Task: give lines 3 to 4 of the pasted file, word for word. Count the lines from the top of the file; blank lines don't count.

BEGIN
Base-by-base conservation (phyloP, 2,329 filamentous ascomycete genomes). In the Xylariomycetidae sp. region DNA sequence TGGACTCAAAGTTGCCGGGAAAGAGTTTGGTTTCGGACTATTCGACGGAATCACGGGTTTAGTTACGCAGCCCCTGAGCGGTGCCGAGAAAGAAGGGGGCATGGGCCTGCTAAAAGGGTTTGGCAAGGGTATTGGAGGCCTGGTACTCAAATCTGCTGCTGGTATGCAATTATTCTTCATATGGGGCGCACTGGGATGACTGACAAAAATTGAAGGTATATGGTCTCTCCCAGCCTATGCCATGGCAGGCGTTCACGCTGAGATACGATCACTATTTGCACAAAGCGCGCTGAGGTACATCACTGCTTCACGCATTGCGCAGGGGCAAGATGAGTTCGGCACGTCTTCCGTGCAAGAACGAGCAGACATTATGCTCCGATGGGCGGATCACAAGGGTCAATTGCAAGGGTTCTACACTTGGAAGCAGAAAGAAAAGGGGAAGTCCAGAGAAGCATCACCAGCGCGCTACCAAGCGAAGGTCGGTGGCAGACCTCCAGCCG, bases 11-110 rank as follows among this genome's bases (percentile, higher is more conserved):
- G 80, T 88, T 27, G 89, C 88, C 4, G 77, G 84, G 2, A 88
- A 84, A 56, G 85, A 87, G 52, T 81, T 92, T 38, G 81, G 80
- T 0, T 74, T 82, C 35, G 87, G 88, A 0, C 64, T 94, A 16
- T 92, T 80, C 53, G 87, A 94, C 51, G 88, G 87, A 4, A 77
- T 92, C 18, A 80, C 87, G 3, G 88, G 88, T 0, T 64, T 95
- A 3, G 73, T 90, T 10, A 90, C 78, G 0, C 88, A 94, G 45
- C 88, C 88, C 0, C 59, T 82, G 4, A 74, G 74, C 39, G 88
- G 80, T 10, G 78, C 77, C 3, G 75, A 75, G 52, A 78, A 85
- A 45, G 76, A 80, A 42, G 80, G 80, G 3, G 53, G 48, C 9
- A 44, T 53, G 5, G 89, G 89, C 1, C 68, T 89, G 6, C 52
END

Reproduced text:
- A 84, A 56, G 85, A 87, G 52, T 81, T 92, T 38, G 81, G 80
- T 0, T 74, T 82, C 35, G 87, G 88, A 0, C 64, T 94, A 16